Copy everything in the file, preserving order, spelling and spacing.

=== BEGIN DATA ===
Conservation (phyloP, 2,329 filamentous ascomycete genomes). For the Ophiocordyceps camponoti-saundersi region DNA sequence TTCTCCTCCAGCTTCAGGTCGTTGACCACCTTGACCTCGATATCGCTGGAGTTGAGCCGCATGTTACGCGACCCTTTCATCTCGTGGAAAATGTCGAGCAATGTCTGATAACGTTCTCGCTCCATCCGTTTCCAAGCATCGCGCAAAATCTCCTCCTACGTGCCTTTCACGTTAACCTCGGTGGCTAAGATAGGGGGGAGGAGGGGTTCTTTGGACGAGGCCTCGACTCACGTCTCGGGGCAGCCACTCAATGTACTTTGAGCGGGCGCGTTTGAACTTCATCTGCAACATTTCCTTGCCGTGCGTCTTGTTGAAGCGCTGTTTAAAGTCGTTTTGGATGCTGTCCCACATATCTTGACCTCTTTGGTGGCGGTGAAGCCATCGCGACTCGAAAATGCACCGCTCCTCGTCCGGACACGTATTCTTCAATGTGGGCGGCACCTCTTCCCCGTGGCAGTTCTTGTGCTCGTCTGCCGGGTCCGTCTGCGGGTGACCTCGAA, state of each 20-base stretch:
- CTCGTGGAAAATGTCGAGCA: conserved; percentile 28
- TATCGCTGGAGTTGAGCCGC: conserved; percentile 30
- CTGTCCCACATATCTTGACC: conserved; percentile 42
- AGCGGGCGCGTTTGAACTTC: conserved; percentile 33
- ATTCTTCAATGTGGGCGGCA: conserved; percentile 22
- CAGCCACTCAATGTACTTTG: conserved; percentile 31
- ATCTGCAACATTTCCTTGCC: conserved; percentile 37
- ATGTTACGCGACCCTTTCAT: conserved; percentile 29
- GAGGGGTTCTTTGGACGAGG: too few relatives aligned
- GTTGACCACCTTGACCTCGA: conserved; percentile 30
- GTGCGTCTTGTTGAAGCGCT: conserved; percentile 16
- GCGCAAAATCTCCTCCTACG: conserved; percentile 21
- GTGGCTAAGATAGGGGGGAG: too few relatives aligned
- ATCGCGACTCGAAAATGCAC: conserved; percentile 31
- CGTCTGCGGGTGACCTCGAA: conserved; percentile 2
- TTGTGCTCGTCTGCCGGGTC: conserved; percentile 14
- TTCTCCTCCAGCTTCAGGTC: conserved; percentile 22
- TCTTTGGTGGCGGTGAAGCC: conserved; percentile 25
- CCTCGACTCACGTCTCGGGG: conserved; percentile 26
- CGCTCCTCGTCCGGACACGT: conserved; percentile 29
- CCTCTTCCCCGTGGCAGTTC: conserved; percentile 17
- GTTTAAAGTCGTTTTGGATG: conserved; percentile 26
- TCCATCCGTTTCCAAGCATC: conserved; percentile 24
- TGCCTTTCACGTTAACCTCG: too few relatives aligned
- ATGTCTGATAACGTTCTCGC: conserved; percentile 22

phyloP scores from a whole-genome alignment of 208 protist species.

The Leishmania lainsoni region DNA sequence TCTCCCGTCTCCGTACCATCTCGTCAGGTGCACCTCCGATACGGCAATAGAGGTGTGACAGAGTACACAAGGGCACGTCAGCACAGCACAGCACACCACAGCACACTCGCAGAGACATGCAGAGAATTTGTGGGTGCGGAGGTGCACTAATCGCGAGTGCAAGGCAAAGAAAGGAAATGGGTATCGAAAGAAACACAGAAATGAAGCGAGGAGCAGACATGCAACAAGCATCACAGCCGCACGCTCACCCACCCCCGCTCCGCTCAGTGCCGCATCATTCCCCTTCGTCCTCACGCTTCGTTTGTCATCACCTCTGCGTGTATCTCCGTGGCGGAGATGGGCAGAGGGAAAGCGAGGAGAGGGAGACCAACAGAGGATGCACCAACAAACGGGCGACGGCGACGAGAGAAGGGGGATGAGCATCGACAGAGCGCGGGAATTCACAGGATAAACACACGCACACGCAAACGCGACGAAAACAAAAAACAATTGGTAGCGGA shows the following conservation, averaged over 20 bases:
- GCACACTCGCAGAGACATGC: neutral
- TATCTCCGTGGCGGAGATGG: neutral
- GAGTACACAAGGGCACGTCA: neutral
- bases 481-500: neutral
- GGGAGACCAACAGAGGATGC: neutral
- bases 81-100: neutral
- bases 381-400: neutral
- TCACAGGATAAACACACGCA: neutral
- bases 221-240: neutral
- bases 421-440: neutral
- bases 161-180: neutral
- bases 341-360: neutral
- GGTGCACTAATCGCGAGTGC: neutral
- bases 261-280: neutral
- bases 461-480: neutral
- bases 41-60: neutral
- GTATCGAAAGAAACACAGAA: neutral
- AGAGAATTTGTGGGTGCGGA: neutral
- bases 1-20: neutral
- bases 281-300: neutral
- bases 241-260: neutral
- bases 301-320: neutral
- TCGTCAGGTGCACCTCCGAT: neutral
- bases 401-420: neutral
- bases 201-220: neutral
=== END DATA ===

Conservation (phyloP, 2,329 filamentous ascomycete genomes). For the Ophiocordyceps camponoti-saundersi region DNA sequence TTCTCCTCCAGCTTCAGGTCGTTGACCACCTTGACCTCGATATCGCTGGAGTTGAGCCGCATGTTACGCGACCCTTTCATCTCGTGGAAAATGTCGAGCAATGTCTGATAACGTTCTCGCTCCATCCGTTTCCAAGCATCGCGCAAAATCTCCTCCTACGTGCCTTTCACGTTAACCTCGGTGGCTAAGATAGGGGGGAGGAGGGGTTCTTTGGACGAGGCCTCGACTCACGTCTCGGGGCAGCCACTCAATGTACTTTGAGCGGGCGCGTTTGAACTTCATCTGCAACATTTCCTTGCCGTGCGTCTTGTTGAAGCGCTGTTTAAAGTCGTTTTGGATGCTGTCCCACATATCTTGACCTCTTTGGTGGCGGTGAAGCCATCGCGACTCGAAAATGCACCGCTCCTCGTCCGGACACGTATTCTTCAATGTGGGCGGCACCTCTTCCCCGTGGCAGTTCTTGTGCTCGTCTGCCGGGTCCGTCTGCGGGTGACCTCGAA, state of each 20-base stretch:
- CTCGTGGAAAATGTCGAGCA: conserved; percentile 28
- TATCGCTGGAGTTGAGCCGC: conserved; percentile 30
- CTGTCCCACATATCTTGACC: conserved; percentile 42
- AGCGGGCGCGTTTGAACTTC: conserved; percentile 33
- ATTCTTCAATGTGGGCGGCA: conserved; percentile 22
- CAGCCACTCAATGTACTTTG: conserved; percentile 31
- ATCTGCAACATTTCCTTGCC: conserved; percentile 37
- ATGTTACGCGACCCTTTCAT: conserved; percentile 29
- GAGGGGTTCTTTGGACGAGG: too few relatives aligned
- GTTGACCACCTTGACCTCGA: conserved; percentile 30
- GTGCGTCTTGTTGAAGCGCT: conserved; percentile 16
- GCGCAAAATCTCCTCCTACG: conserved; percentile 21
- GTGGCTAAGATAGGGGGGAG: too few relatives aligned
- ATCGCGACTCGAAAATGCAC: conserved; percentile 31
- CGTCTGCGGGTGACCTCGAA: conserved; percentile 2
- TTGTGCTCGTCTGCCGGGTC: conserved; percentile 14
- TTCTCCTCCAGCTTCAGGTC: conserved; percentile 22
- TCTTTGGTGGCGGTGAAGCC: conserved; percentile 25
- CCTCGACTCACGTCTCGGGG: conserved; percentile 26
- CGCTCCTCGTCCGGACACGT: conserved; percentile 29
- CCTCTTCCCCGTGGCAGTTC: conserved; percentile 17
- GTTTAAAGTCGTTTTGGATG: conserved; percentile 26
- TCCATCCGTTTCCAAGCATC: conserved; percentile 24
- TGCCTTTCACGTTAACCTCG: too few relatives aligned
- ATGTCTGATAACGTTCTCGC: conserved; percentile 22

phyloP scores from a whole-genome alignment of 208 protist species.

The Leishmania lainsoni region DNA sequence TCTCCCGTCTCCGTACCATCTCGTCAGGTGCACCTCCGATACGGCAATAGAGGTGTGACAGAGTACACAAGGGCACGTCAGCACAGCACAGCACACCACAGCACACTCGCAGAGACATGCAGAGAATTTGTGGGTGCGGAGGTGCACTAATCGCGAGTGCAAGGCAAAGAAAGGAAATGGGTATCGAAAGAAACACAGAAATGAAGCGAGGAGCAGACATGCAACAAGCATCACAGCCGCACGCTCACCCACCCCCGCTCCGCTCAGTGCCGCATCATTCCCCTTCGTCCTCACGCTTCGTTTGTCATCACCTCTGCGTGTATCTCCGTGGCGGAGATGGGCAGAGGGAAAGCGAGGAGAGGGAGACCAACAGAGGATGCACCAACAAACGGGCGACGGCGACGAGAGAAGGGGGATGAGCATCGACAGAGCGCGGGAATTCACAGGATAAACACACGCACACGCAAACGCGACGAAAACAAAAAACAATTGGTAGCGGA shows the following conservation, averaged over 20 bases:
- GCACACTCGCAGAGACATGC: neutral
- TATCTCCGTGGCGGAGATGG: neutral
- GAGTACACAAGGGCACGTCA: neutral
- bases 481-500: neutral
- GGGAGACCAACAGAGGATGC: neutral
- bases 81-100: neutral
- bases 381-400: neutral
- TCACAGGATAAACACACGCA: neutral
- bases 221-240: neutral
- bases 421-440: neutral
- bases 161-180: neutral
- bases 341-360: neutral
- GGTGCACTAATCGCGAGTGC: neutral
- bases 261-280: neutral
- bases 461-480: neutral
- bases 41-60: neutral
- GTATCGAAAGAAACACAGAA: neutral
- AGAGAATTTGTGGGTGCGGA: neutral
- bases 1-20: neutral
- bases 281-300: neutral
- bases 241-260: neutral
- bases 301-320: neutral
- TCGTCAGGTGCACCTCCGAT: neutral
- bases 401-420: neutral
- bases 201-220: neutral